Kruger, J., Hinton, C. F., Sinclair, L. B., & Silverman, B. (2018). Enhancing individual and community disaster preparedness: Individuals with disabilities and others with access and functional needs. Disability and Health Journal,11: 170-173.

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Citation

Ward, A.(2022). Facilitating client emergency preparedness. OccupationalTherapy.com, Article 5522. Available at www.occupationaltherapy.com

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amber l ward

Amber L. Ward, MS, OTR/L, BCPR, ATP/SMS, FAOTA

Amber Ward has been a treating occupational therapist for over 27 years; 9 years in inpatient rehabilitation, and 18 years as full time Occupational Therapy Coordinator with persons with ALS, muscular dystrophies, MS, Parkinson’s and other neurological disorders as well as a seating clinic. She has treated a wide variety of patients, of all ages and functional levels. She currently is an adjunct professor at the OTA and MOT program at Cabarrus College of Health Sciences in addition to working in the clinic. She received the RESNA Assistive Technology Professional and Seating and Mobility Specialist and is AOTA board certified in physical rehabilitation. She has coauthored/edited a textbook for the OTA on adult physical conditions and interventions in its 2nd edition, as well as writing numerous other articles book chapters. She presents locally, nationally and internationally on a multitude of topics.

 



Related Courses

Facilitating Client Emergency Preparedness
Presented by Amber L. Ward, MS, OTR/L, BCPR, ATP/SMS, FAOTA
Audio
Course: #5488Level: Introductory1 Hour
This course will offer options, materials, information, and education about how to facilitate emergency preparedness in clients and caregivers and how to potentially help keep clients safer. We will discuss our roles for various emergencies, including in the home, in the community, large-scale emergencies, and natural disasters; resources will be shared both for OT professionals and to share with clients/caregivers.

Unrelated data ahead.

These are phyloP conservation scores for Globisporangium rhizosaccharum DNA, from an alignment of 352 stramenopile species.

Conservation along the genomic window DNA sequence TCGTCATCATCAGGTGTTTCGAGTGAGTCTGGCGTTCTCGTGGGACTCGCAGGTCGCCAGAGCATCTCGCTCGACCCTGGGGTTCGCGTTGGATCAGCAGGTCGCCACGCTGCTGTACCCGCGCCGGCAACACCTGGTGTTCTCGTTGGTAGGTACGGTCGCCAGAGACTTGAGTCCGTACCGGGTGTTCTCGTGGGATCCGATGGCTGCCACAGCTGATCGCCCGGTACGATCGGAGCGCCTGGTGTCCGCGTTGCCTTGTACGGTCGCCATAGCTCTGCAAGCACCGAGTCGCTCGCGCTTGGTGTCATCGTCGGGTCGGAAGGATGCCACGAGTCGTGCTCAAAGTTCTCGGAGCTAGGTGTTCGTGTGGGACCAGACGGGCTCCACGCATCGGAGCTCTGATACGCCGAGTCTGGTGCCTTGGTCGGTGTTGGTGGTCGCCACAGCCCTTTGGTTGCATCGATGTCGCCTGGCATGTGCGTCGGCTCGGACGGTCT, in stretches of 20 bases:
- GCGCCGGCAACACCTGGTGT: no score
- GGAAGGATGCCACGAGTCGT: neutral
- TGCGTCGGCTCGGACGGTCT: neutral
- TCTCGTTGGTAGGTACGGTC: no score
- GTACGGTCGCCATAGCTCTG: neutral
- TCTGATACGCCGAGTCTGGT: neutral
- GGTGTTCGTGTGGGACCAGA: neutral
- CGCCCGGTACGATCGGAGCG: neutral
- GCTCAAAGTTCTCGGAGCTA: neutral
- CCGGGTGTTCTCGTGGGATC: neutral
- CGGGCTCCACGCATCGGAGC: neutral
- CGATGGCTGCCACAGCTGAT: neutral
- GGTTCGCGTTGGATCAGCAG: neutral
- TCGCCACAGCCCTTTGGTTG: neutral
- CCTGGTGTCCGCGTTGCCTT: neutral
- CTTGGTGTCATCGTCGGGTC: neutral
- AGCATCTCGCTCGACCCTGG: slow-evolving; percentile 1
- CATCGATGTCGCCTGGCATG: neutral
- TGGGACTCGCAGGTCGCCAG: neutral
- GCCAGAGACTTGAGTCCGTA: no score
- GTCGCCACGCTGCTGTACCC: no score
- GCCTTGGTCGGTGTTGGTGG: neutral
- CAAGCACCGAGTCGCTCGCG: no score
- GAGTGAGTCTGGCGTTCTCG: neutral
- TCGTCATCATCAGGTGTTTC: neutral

Leadership and Advocacy for the OTA
Presented by Amber L. Ward, MS, OTR/L, BCPR, ATP/SMS
Video
Course: #2743Level: Introductory1 Hour
This presentation will focus on the strengths which the OTA brings to the profession, and how to develop those strengths into leadership and advocacy opportunities. We will focus on personal, local, state and national options to explore to develop potential.

Understanding and Managing Common Muscular Dystrophies
Presented by Amber L. Ward, MS, OTR/L, BCPR, ATP/SMS
Video
Course: #5342Level: Introductory2 Hours
The genetic diseases under the muscular dystrophy umbrella all present very differently and have their own unique needs and challenges for the OT practitioner. This course explores the symptoms and causes of the conditions, current research, resources, and interventions to enhance occupational engagement in the most common types.

Culture And Spirituality For The Therapy Practitioner
Presented by Scott Wengerd, D.Min, MOT, OTR/L
Video
Course: #5414Level: Introductory2 Hours
Culture and spirituality are two of the most significant factors that influence the therapist-client relationship and the outcomes of the therapy process. The course examines the aspects of culture and spirituality that are frequently not discussed but help the therapy practitioner understand, relate to, and serve the client more effectively, resulting in better outcomes.

Disability Inclusion: What Healthcare Providers Need To Know
Presented by Kathryn Sorensen, OTD, OTR/L, ADAC
Video
Course: #5632Level: Introductory1 Hour
As a person with a disability and an occupational therapist, I have a unique perspective of living in two worlds. In this course, I will share my personal experience and things I wish healthcare providers knew and understood about living with a disability.